It’s no secret that board games have a sustainability problem. We’re not talking about increasing competition from video games or social media, but actual sustainability.
Some of our favorite board games, ranging from Catan (previously known as The Settlers of Catan) to Risk, are designed around extracting resources from the Earth, through any means necessary. A hundred years from now, the themes of these games could present a cruel irony if they’re still being played in a resource-strapped world.
But a wave of new games is pushing forward ideas about the objective of board games while still keeping them fun. In doing so, they are signaling that the future of Earth need not be a roll of the dice.
Welcome to FUTURE EARTH, where Inverse forecasts 100 years of possibilities, challenges, and who will lead the way.
What’s the biggest problem with board games?
“It's expected that board games have soaked up some of the colonial attitudes from the cultures and people that create them,” John Brieger, a design researcher who runs the Brieger Creative studio, tells Inverse.
Many board games — typically known as “Eurogames” — prioritize resource extraction for the player’s gain, which directly mirrors colonial powers that sought to conquer lands and people for economic gain and world domination. Examples of these games are Carcassonne, Puerto Rico, and Catan.
“In The Settlers of Catan, set on a newly colonized island, hexagons represent different kinds of terrain. But these different landscapes are in the gameworld nothing more than raw materials waiting to be extracted,” Alf Seegert, designer of the board game Haven and a professor at the University of Utah, tells Inverse.
In these games, “nature has historically been viewed as vast, enduring and wild, something to be tamed, harnessed, or harvested,” Matt Montrose, designer of card game Ecologies, tells Inverse.
In other words, nature isn’t really like nature. It’s extracted, much like in the real world, but that extraction comes with no risk to the world.
The future of eco-friendly board games
These newer games either channel explicit anti-colonial themes or provide gameplay mechanics that focus on building up ecosystems and protecting the environment — not plundering it for world domination.
“I believe you are seeing a shift in board games to more themes related to nurturing and safeguarding nature and natural processes,” Montrose says.
Board game designer Calvin Wong Tze Loon 黃子倫 (you might recognize him from the movie Crazy Rich Asians) tells Inverse innovative game designers like R. Eric Reuss and Elizabeth Hargrave helped shift the focus of board games away from conquest-based war games to more collaborative games. In turn, they’re changing the industry.
“I think these games definitely help broaden the scope for what games can be about and expand the core verbs that players engage in, grow, cooperate, help, rather than games only using destroy, compete, attack,” Wong says.
Seegert agrees. “I'd like to see more and more games that challenge the ‘us vs. them’ mentality of colonialism in favor of genuinely ecological games that promote relationality and mutual aid,” he says.
Here are the 12 best board games with an eco-friendly message available now.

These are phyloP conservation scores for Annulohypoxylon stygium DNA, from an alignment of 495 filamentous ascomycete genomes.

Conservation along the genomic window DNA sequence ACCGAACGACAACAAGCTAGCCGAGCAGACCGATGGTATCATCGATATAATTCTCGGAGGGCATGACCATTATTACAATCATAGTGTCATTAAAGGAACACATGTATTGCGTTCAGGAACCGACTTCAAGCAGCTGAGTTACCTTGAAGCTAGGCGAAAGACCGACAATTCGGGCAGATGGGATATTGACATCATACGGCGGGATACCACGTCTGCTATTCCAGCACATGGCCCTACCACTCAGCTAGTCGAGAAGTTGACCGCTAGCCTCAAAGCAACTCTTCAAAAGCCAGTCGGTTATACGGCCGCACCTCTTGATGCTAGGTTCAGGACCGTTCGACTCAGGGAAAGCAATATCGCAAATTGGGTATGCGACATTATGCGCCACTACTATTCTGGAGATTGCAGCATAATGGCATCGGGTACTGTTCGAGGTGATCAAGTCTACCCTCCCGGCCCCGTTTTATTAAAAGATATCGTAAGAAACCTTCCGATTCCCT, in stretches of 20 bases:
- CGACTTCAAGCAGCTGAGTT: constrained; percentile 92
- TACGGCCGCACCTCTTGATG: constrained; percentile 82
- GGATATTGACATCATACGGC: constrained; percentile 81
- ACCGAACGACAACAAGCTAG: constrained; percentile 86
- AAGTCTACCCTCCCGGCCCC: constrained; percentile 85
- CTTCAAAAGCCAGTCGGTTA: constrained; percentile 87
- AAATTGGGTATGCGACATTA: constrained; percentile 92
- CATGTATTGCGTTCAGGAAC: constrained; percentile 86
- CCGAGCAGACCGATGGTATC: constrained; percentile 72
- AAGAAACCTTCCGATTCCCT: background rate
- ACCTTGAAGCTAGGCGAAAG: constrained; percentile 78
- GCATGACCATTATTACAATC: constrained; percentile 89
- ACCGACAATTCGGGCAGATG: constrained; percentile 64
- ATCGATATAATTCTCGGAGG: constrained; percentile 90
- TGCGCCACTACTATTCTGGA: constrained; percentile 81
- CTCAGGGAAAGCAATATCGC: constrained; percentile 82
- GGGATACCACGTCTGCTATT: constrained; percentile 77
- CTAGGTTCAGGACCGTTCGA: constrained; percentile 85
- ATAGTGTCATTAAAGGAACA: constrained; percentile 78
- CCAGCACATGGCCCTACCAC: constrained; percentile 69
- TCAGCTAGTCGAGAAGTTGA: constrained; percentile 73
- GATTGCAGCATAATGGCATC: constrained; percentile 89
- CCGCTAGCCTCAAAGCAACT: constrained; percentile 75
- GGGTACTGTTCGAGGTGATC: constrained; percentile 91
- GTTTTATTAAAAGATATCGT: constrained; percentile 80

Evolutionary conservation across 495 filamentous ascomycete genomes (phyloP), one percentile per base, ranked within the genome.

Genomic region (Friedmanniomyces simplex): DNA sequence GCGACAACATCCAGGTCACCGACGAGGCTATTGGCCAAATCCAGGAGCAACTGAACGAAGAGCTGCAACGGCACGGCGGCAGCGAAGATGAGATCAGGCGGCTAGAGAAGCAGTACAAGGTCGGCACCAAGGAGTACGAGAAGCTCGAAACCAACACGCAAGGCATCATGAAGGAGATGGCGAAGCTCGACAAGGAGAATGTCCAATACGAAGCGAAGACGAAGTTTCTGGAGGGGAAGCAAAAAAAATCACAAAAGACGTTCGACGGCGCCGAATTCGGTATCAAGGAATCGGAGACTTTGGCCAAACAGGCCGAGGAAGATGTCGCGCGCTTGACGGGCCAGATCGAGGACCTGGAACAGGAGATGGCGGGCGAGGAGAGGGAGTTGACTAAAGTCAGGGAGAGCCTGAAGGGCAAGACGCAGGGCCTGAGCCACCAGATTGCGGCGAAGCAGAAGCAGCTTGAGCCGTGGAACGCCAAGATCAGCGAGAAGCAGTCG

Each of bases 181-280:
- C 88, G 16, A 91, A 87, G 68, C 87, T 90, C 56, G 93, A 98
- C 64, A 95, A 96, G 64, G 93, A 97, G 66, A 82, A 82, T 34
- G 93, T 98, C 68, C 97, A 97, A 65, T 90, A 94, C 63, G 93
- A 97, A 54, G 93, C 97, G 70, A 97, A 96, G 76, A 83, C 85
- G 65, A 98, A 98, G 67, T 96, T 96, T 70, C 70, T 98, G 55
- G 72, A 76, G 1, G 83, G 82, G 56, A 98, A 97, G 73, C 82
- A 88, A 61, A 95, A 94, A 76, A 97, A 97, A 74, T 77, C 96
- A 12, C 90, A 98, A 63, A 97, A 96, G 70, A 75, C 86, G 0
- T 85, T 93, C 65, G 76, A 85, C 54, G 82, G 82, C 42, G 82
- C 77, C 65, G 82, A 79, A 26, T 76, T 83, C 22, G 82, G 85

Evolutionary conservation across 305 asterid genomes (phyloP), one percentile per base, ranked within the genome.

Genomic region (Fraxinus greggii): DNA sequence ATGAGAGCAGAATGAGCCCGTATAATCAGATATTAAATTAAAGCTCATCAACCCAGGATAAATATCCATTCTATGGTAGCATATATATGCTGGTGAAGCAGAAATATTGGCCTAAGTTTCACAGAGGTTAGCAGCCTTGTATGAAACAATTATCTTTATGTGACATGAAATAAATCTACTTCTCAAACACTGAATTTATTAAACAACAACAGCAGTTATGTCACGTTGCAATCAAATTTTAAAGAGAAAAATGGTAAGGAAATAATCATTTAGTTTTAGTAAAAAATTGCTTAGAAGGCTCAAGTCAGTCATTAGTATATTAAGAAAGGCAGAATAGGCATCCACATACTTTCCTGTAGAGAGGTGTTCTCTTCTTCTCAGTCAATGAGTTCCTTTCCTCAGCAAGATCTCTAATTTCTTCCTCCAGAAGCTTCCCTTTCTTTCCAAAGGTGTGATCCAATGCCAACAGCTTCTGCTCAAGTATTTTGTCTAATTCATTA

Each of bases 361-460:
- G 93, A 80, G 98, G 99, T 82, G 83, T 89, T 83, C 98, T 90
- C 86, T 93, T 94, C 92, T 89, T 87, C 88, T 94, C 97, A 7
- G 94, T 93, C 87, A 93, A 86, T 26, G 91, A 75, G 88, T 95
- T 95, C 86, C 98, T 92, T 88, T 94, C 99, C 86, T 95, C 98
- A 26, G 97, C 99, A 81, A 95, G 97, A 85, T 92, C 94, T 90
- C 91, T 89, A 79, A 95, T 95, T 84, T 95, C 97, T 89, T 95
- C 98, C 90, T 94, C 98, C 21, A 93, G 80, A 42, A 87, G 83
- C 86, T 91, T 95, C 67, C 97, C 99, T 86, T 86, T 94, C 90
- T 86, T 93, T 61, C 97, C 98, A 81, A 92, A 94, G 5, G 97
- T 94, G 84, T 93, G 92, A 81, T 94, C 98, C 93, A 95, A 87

12. Spirit Island
In Spirit Island, your goal is to defend your island home from the colonial invaders that seek to conquer it.
You play as different spirits of the island, fighting back as invaders pillage their way across your island home. You must destroy these invading settlements to win the game.
Spirit Island is, by far, the most openly anti-colonial game on the market, and that’s intentional. Spirit Island Game designer R. Eric Reuss tells Inverse:
“I've mostly seen two problems with colonialism in board games: it's been pervasive, an over-common theme; and it's been uncritical, portraying colonialism as broadly positive while ignoring or glossing over the immense harm that it caused and still continues to cause.”
“Spirit Island calls attention to these issues in a blunt fashion by reversing the overused theme, presenting colonizers as an enemy to be fought,” he adds.
Any ecosystem requires a number of organisms, from slimy fungus to deadly predators, to keep it alive. In Ecologies, you draw cards to build food webs for different biomes — habitats with unique animals and plants — ranging from swamps to cities. You have to build the food web from the ground up — literally.
But watch out: your healthy ecosystem can suddenly topple if another player decides to sabotage your biome.
Game designer Matt Montrose, the founder of Montrose Biology, took inspiration from his work as a biology teacher to flesh out the game’s mechanics and make these scientific concepts relatable.
“As a biology teacher, my number one goal is to have students realize through hands-on strategic games that biodiversity is crucial — and that large, complex ecologies are more resilient and healthy than atrophied and fragile ones,” says Ecologies game designer Matt Montrose.
If you’re a birder — or always wanted to be a birder but never found the time — then Wingspan is the perfect game for you.
As a player, your goal is to attract the best birds to your wildlife preserves, but that’s easier said than done. You have to lay eggs and gain food tokens to attract the hundreds of birds available in the game, each of which adds a unique element to your habitat.